My decision came today when I decided to jump forward on the Camino in order to experience a part of the Camino which many describe as the best part. (I don’t know, the parts I have walked have been pretty spectacular!)  In any case, I am not a purist, as many Europeans are, and I don’t know if I will be able to come back. It would be nice to at least SEE Santiago, even if I do not have time to walk all the way. So far I have walked over 1/5 of the way there. But, today I am jumping forward through Burgos to the mountain town of Astorga. It is a good day to jump as there is a major storm today. Pray for the pilgrims who are getting slammed with horizontal, cold rain!

There is no direct way to get to Astorga, except by walking or a 1 am train. The lovely manager of the albergue told me about the bus that would get me within ten k of Burgos. She told me where to catch the bus. There was no busstop sign, no bus schedule, just a regular stop sign where the bus was supposed to stop, and it might come ten or twenty minutes late. My three words of Spanish, (please, bus, where) confirmed I was standing in the correct place. Sure enough, twenty minutes late, it showed up and I  was dropped off two hours later, by then in a lite rain, ten kilometers from Burgos.

 Now I have walked ten k, but I was a little afraid of missing my train connection if I walked, so I asked the cafe/bar worker guy if there was a bus or taxi to Burgos. He said yes for a bus and a lot of other things I did not understand. As it turns out, the bus is only in the morning and evening, so I asked him if he could call a taxi for me. Through the postman as interpreter, who stopped in to get his late morning coffee, I was told by the cafe worker that the taxi was too expensive and I must not take a taxi. He said that I should wait, and he would ask one of his regular customers, who stop in all the time, to take me to Burgos. And, that is what happened. A customer, a kind, nice gentleman, came in for his tortilla and cafe, and said he would take me to Burgos. He even drove me around the old city, which he was very proud of, and then he dropped me off at the huge cathedral. I had time to visit the cathedral and catch a train to Astorga. The rain has stopped, I have jumped forward, and tomorrow it will be time to walk again. (Did I mention how friendly, kind, and full of hospitality the Spanish people are?)

Jumping forward means leaving behind new friendships that have been formed. This morning I said goodbye to two women from Silver Spring who were part of my “first night family.” I also said goodbye to the two German women with whom I was walking and the delightful French grandmother whose company I enjoyed on that really hot day.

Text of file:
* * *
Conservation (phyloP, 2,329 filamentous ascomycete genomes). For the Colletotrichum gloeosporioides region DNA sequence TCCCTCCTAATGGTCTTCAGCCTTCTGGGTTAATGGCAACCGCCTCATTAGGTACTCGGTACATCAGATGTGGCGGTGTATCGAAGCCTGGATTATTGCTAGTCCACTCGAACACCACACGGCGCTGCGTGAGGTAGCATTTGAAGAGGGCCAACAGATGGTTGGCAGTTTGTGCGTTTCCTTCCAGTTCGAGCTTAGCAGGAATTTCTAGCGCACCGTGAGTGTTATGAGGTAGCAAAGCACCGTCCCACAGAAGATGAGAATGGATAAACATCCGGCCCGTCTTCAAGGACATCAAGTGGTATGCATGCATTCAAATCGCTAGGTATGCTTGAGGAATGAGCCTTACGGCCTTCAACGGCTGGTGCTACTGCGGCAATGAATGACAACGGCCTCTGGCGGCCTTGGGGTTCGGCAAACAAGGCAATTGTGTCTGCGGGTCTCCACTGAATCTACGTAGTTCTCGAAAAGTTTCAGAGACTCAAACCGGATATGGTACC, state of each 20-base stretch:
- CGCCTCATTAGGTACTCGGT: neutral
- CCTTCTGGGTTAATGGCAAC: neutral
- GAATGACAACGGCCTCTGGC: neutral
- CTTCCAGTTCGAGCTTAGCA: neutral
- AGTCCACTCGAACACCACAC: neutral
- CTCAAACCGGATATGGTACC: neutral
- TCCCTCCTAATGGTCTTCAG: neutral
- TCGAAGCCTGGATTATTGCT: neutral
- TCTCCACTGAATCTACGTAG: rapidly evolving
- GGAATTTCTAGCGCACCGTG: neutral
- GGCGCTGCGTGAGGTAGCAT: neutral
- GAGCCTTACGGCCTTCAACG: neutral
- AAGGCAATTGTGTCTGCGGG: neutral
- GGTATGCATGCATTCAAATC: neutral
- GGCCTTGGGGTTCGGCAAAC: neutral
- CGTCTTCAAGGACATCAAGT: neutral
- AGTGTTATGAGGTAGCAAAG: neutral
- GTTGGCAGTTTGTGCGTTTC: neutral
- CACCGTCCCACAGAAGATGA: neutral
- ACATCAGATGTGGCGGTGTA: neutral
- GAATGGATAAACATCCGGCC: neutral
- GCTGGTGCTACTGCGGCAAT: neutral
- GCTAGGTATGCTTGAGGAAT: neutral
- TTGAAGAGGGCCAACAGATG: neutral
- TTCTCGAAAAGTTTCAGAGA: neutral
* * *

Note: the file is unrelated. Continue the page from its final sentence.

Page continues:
Last night at the pilgrim’s dinner there was a young German man (22) whom I had not seen before. I asked if I could do anything for him as he looked tired. It turns out he had walked 30 k that day, and the day before, and the day before. I asked him why he was walking and he replied because he had the time and to find God. He also said he was already surprised to learn that he didn’t have to find God, but that God was already there and he just had to listen. 

This morning he happened to sit across from me again for breakfast. He was much more refreshed after a night’s sleep. He asked me about my profession, when I told him I was a pastor he asked me, “What does it mean that God is Holy?” I was happy to explain about the holiness of God to him in basic terms (shout out here to Debbie Beall) and then I went on to describe that his response last night was a way of understanding that God’s grace is always with us even before we recognize it. (Shout out here to you, John Wesley.) I read for him a small part of Psalm 139 and explained how God knows us intimately. When I asked if he had ever read the Bible he said he had tried to read it from the beginning, but it was too hard. I suggested he might like to start with a Gospel and a Psalm. He liked that idea. We had a wonderful encounter, and then he walked on, and I went to the stop sign to hope the bus would come, and it did!

Camino de Santiago ~ May 18, morning, pictures from the walk to Viana

Camino de Santiago ~ May 18, morning, pictures from the walk to Viana

Yesterday the pictures would not upload. Here are some pics of the walk to Viana, the churches, and the Camino markers where  people often add their stones. This was the first time I saw an area of written notes, hopes and dreams. The woman sketching was from  Denmark. Check out the stack of hiking boots, which you always take off at the door of the albergue.